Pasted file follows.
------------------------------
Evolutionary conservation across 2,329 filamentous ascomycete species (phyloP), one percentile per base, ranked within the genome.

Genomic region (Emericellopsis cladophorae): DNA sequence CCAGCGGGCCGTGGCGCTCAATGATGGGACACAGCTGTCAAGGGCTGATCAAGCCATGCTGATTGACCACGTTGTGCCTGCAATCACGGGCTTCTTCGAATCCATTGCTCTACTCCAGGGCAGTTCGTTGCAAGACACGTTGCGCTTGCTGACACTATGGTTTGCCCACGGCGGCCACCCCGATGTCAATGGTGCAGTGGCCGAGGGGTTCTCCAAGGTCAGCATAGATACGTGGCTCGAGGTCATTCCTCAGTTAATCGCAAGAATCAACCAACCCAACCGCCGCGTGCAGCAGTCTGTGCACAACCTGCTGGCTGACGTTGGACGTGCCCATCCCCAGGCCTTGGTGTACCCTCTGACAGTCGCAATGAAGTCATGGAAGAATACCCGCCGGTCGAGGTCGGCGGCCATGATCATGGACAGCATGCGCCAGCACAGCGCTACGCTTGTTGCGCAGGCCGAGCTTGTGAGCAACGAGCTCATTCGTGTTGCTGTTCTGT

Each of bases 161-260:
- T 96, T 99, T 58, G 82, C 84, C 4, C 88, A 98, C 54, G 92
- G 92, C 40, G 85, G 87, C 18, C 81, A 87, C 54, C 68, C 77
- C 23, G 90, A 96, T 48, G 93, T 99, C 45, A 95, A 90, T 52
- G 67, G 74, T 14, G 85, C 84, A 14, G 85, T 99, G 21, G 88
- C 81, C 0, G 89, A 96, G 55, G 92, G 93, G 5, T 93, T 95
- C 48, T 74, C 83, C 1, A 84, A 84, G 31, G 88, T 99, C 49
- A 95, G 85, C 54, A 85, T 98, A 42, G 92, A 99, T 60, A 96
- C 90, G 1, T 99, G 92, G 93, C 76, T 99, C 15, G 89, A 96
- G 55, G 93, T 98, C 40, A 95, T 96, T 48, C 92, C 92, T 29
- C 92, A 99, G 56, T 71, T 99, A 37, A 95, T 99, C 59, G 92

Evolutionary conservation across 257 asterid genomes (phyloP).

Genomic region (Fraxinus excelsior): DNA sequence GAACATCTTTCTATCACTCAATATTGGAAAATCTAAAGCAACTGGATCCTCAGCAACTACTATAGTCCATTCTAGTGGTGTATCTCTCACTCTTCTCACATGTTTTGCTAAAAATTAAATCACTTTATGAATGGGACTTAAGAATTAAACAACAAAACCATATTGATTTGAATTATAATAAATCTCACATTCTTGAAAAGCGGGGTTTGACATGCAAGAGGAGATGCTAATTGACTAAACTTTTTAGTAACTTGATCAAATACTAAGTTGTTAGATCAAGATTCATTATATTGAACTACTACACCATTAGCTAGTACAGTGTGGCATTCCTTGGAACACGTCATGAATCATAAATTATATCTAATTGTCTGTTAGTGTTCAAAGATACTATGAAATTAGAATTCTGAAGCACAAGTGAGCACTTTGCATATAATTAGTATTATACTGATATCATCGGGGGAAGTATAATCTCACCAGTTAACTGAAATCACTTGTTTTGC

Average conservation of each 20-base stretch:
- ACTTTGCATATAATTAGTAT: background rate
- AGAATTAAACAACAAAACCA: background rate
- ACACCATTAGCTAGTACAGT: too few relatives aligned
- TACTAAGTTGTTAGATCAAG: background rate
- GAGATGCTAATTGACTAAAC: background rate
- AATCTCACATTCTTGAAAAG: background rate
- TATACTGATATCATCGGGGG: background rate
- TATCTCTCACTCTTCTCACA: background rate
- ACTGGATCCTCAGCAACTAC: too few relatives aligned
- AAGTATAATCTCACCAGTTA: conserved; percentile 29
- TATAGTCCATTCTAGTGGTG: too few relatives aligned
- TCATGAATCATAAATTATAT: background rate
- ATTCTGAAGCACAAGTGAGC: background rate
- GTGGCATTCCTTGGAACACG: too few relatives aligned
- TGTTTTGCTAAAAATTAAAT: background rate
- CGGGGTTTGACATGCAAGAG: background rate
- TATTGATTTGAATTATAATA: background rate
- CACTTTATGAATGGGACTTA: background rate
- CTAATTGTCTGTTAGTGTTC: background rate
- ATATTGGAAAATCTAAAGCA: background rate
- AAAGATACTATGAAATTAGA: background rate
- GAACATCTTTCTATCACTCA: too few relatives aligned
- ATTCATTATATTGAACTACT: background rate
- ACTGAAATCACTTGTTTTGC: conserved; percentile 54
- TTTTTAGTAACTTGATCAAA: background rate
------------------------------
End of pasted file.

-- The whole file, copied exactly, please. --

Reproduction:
Evolutionary conservation across 2,329 filamentous ascomycete species (phyloP), one percentile per base, ranked within the genome.

Genomic region (Emericellopsis cladophorae): DNA sequence CCAGCGGGCCGTGGCGCTCAATGATGGGACACAGCTGTCAAGGGCTGATCAAGCCATGCTGATTGACCACGTTGTGCCTGCAATCACGGGCTTCTTCGAATCCATTGCTCTACTCCAGGGCAGTTCGTTGCAAGACACGTTGCGCTTGCTGACACTATGGTTTGCCCACGGCGGCCACCCCGATGTCAATGGTGCAGTGGCCGAGGGGTTCTCCAAGGTCAGCATAGATACGTGGCTCGAGGTCATTCCTCAGTTAATCGCAAGAATCAACCAACCCAACCGCCGCGTGCAGCAGTCTGTGCACAACCTGCTGGCTGACGTTGGACGTGCCCATCCCCAGGCCTTGGTGTACCCTCTGACAGTCGCAATGAAGTCATGGAAGAATACCCGCCGGTCGAGGTCGGCGGCCATGATCATGGACAGCATGCGCCAGCACAGCGCTACGCTTGTTGCGCAGGCCGAGCTTGTGAGCAACGAGCTCATTCGTGTTGCTGTTCTGT

Each of bases 161-260:
- T 96, T 99, T 58, G 82, C 84, C 4, C 88, A 98, C 54, G 92
- G 92, C 40, G 85, G 87, C 18, C 81, A 87, C 54, C 68, C 77
- C 23, G 90, A 96, T 48, G 93, T 99, C 45, A 95, A 90, T 52
- G 67, G 74, T 14, G 85, C 84, A 14, G 85, T 99, G 21, G 88
- C 81, C 0, G 89, A 96, G 55, G 92, G 93, G 5, T 93, T 95
- C 48, T 74, C 83, C 1, A 84, A 84, G 31, G 88, T 99, C 49
- A 95, G 85, C 54, A 85, T 98, A 42, G 92, A 99, T 60, A 96
- C 90, G 1, T 99, G 92, G 93, C 76, T 99, C 15, G 89, A 96
- G 55, G 93, T 98, C 40, A 95, T 96, T 48, C 92, C 92, T 29
- C 92, A 99, G 56, T 71, T 99, A 37, A 95, T 99, C 59, G 92

Evolutionary conservation across 257 asterid genomes (phyloP).

Genomic region (Fraxinus excelsior): DNA sequence GAACATCTTTCTATCACTCAATATTGGAAAATCTAAAGCAACTGGATCCTCAGCAACTACTATAGTCCATTCTAGTGGTGTATCTCTCACTCTTCTCACATGTTTTGCTAAAAATTAAATCACTTTATGAATGGGACTTAAGAATTAAACAACAAAACCATATTGATTTGAATTATAATAAATCTCACATTCTTGAAAAGCGGGGTTTGACATGCAAGAGGAGATGCTAATTGACTAAACTTTTTAGTAACTTGATCAAATACTAAGTTGTTAGATCAAGATTCATTATATTGAACTACTACACCATTAGCTAGTACAGTGTGGCATTCCTTGGAACACGTCATGAATCATAAATTATATCTAATTGTCTGTTAGTGTTCAAAGATACTATGAAATTAGAATTCTGAAGCACAAGTGAGCACTTTGCATATAATTAGTATTATACTGATATCATCGGGGGAAGTATAATCTCACCAGTTAACTGAAATCACTTGTTTTGC

Average conservation of each 20-base stretch:
- ACTTTGCATATAATTAGTAT: background rate
- AGAATTAAACAACAAAACCA: background rate
- ACACCATTAGCTAGTACAGT: too few relatives aligned
- TACTAAGTTGTTAGATCAAG: background rate
- GAGATGCTAATTGACTAAAC: background rate
- AATCTCACATTCTTGAAAAG: background rate
- TATACTGATATCATCGGGGG: background rate
- TATCTCTCACTCTTCTCACA: background rate
- ACTGGATCCTCAGCAACTAC: too few relatives aligned
- AAGTATAATCTCACCAGTTA: conserved; percentile 29
- TATAGTCCATTCTAGTGGTG: too few relatives aligned
- TCATGAATCATAAATTATAT: background rate
- ATTCTGAAGCACAAGTGAGC: background rate
- GTGGCATTCCTTGGAACACG: too few relatives aligned
- TGTTTTGCTAAAAATTAAAT: background rate
- CGGGGTTTGACATGCAAGAG: background rate
- TATTGATTTGAATTATAATA: background rate
- CACTTTATGAATGGGACTTA: background rate
- CTAATTGTCTGTTAGTGTTC: background rate
- ATATTGGAAAATCTAAAGCA: background rate
- AAAGATACTATGAAATTAGA: background rate
- GAACATCTTTCTATCACTCA: too few relatives aligned
- ATTCATTATATTGAACTACT: background rate
- ACTGAAATCACTTGTTTTGC: conserved; percentile 54
- TTTTTAGTAACTTGATCAAA: background rate